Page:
Saturday, 04 July 2020

Google urges Nokia to adopt Android

By Mary Lennighan, Total Telecom, in Barcelona
Wednesday 16 February 11

Eric Schmidt says he is open to working with Finnish vendor despite Microsoft deal; addresses fragmentation in Google's OS strategy and emphasises importance of privacy.

Google was keen to provide Nokia with its Android smartphone operating system and is open to the idea of working with the handset giant in the future, CEO Eric Schmidt revealed on Tuesday. Google's outgoing chief executive also hinted at a new version of Android, avoided questions about Twitter and recognised that mobile operators are spending heavily to meet the demand for network capacity in a keynote address at Mobile World Congress that was clearly designed to reinforce the point that Google will not share consumer data without permission…

Google was keen to provide Nokia with its Android smartphone operating system and is open to the idea of working with the handset giant in the future, CEO Eric Schmidt revealed on Tuesday.

Google's outgoing chief executive also hinted at a new version of Android, avoided questions about Twitter and recognised that mobile operators are spending heavily to meet the demand for network capacity in a keynote address at Mobile World Congress that was clearly designed to reinforce the point that Google will not share consumer data without permission.

“We would have loved it if they had chosen Android,” Schmidt said, in answer to a question about the Finnish firm's decision to adopt Microsoft's Windows Phone 7 operating system.

“We certainly tried,” Schmidt said, adding that he hopes Nokia will develop handsets based on Android in future.

Schmidt's audience was determined to get answers from him regarding Google's OS strategy, which a number of attendees described as fragmented or confusing.

With regard to the fragmentation within the Android platform that sometimes means applications developed for one Android device will not work on another, Schmidt said he was aware of the problem and insisted that the company has an “anti-fragmentation clause for vendors”. He also noted that the arrival of HTML 5 will help solve the problem.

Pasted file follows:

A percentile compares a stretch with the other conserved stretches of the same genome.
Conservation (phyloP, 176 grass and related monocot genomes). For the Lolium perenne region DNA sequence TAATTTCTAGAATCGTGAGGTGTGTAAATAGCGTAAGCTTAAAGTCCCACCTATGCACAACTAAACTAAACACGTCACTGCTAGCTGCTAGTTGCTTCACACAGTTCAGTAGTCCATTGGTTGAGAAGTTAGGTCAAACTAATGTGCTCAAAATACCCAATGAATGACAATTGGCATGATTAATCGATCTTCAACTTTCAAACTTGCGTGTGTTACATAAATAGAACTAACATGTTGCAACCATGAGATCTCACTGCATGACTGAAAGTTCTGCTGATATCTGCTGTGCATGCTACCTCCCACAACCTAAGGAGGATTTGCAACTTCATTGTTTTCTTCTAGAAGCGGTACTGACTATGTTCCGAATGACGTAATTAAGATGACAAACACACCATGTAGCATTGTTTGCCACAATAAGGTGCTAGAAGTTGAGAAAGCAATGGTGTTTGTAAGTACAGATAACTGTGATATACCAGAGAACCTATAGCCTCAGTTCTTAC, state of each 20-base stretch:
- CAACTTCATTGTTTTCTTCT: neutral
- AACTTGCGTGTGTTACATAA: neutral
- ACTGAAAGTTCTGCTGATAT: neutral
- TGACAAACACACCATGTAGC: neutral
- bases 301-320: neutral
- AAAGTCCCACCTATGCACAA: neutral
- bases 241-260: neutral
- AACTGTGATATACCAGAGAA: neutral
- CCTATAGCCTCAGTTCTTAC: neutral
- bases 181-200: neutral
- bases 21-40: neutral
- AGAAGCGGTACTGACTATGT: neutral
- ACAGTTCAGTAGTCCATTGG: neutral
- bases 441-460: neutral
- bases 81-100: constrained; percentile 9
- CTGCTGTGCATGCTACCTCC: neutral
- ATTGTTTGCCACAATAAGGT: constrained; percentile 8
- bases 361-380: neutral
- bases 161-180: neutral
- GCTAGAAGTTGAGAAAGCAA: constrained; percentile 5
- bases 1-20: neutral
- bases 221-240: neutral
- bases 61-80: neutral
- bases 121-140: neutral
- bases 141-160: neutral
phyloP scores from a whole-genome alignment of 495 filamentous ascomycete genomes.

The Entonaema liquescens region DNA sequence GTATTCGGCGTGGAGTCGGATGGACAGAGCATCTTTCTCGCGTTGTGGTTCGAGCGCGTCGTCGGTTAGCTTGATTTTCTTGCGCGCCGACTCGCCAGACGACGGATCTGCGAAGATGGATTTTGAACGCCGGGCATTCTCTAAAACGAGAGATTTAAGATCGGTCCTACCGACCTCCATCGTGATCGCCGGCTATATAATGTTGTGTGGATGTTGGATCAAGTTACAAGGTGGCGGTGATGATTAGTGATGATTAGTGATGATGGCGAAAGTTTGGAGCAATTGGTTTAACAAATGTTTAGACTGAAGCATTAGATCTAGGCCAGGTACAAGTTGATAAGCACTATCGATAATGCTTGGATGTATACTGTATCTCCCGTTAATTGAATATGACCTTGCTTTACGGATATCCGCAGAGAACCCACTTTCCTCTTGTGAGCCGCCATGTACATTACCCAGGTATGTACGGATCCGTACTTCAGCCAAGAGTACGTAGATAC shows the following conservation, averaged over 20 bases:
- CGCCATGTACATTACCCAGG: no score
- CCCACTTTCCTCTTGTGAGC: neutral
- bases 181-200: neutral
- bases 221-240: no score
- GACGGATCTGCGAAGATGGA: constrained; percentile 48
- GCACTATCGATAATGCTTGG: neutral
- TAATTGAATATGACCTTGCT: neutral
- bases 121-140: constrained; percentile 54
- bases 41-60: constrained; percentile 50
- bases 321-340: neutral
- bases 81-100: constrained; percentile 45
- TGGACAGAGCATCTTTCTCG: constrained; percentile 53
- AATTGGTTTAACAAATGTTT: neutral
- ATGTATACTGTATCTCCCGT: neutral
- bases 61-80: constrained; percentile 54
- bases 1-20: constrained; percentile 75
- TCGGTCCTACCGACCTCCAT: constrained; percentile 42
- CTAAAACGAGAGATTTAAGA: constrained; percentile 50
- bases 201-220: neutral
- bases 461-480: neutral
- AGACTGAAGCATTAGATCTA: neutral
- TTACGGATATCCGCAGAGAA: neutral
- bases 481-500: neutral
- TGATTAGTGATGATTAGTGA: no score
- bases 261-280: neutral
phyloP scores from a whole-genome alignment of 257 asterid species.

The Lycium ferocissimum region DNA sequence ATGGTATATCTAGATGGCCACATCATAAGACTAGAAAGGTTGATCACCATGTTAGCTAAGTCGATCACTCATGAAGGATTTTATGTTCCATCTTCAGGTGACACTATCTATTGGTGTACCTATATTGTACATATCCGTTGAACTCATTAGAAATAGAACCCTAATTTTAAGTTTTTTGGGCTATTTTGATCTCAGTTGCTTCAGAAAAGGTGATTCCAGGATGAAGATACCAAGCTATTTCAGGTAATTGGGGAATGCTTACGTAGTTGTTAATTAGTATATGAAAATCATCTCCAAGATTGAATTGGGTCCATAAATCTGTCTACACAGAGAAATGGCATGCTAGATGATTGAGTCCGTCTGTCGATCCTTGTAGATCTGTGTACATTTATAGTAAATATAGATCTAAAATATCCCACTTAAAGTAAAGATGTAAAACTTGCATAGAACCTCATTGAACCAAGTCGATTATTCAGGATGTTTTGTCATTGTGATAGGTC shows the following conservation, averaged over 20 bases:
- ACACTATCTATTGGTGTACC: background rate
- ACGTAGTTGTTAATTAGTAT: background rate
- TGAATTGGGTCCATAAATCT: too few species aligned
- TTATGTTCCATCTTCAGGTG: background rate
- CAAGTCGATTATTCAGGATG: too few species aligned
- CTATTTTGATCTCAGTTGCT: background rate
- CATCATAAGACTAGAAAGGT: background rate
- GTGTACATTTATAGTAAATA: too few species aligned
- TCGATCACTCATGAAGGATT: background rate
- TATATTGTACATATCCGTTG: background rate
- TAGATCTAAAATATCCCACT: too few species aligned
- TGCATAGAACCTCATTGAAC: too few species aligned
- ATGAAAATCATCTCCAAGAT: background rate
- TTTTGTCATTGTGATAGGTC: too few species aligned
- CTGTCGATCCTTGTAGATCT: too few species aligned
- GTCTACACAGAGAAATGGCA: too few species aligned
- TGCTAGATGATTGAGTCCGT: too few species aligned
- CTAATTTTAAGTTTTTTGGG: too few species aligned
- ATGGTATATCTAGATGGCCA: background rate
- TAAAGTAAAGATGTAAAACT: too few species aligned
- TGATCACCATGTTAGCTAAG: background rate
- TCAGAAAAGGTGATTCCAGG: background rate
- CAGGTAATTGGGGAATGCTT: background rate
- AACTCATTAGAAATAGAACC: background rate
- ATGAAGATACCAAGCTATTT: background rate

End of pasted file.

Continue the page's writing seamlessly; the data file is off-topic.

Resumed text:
Schmidt also revealed that Google is planning to merge its Gingerbread version of Android for smartphones and the Honeycomb tablet OS in six months.

“You can imagine the follow-on will start with an 'I' and it will be a desert,” he said.

However, Schmidt would not be drawn on rumours that Google is keen to acquire microblogging site Twitter and he sidestepped questions about the possibility of his company contributing to the cost of rolling out mobile networks.

“We love Twitter and I like to Tweet,” Schmidt said, without elaborating. “[We] recognise that the investment cost for operators is very high,” and that many have a capacity issue on their mobile networks,” he added. “Governments have to make more bandwidth available,” he said, noting that this is happening but at present it is happening too slowly.

Schmidt talked a lot about the future of the mobile industry, focusing particularly on context and location-aware services, and more personal search tools. Key to his vision, though, was privacy, with the phrase “with your permission,” featuring multiple times during his speech.

Finally, Schmidt left the audience with a prediction for the industry in 10 years' time.

“Mobile World Congress will be a lot bigger, and Google will certainly be a lot bigger,” he declared. The jury's still out on which one of those predictions is the scarier.

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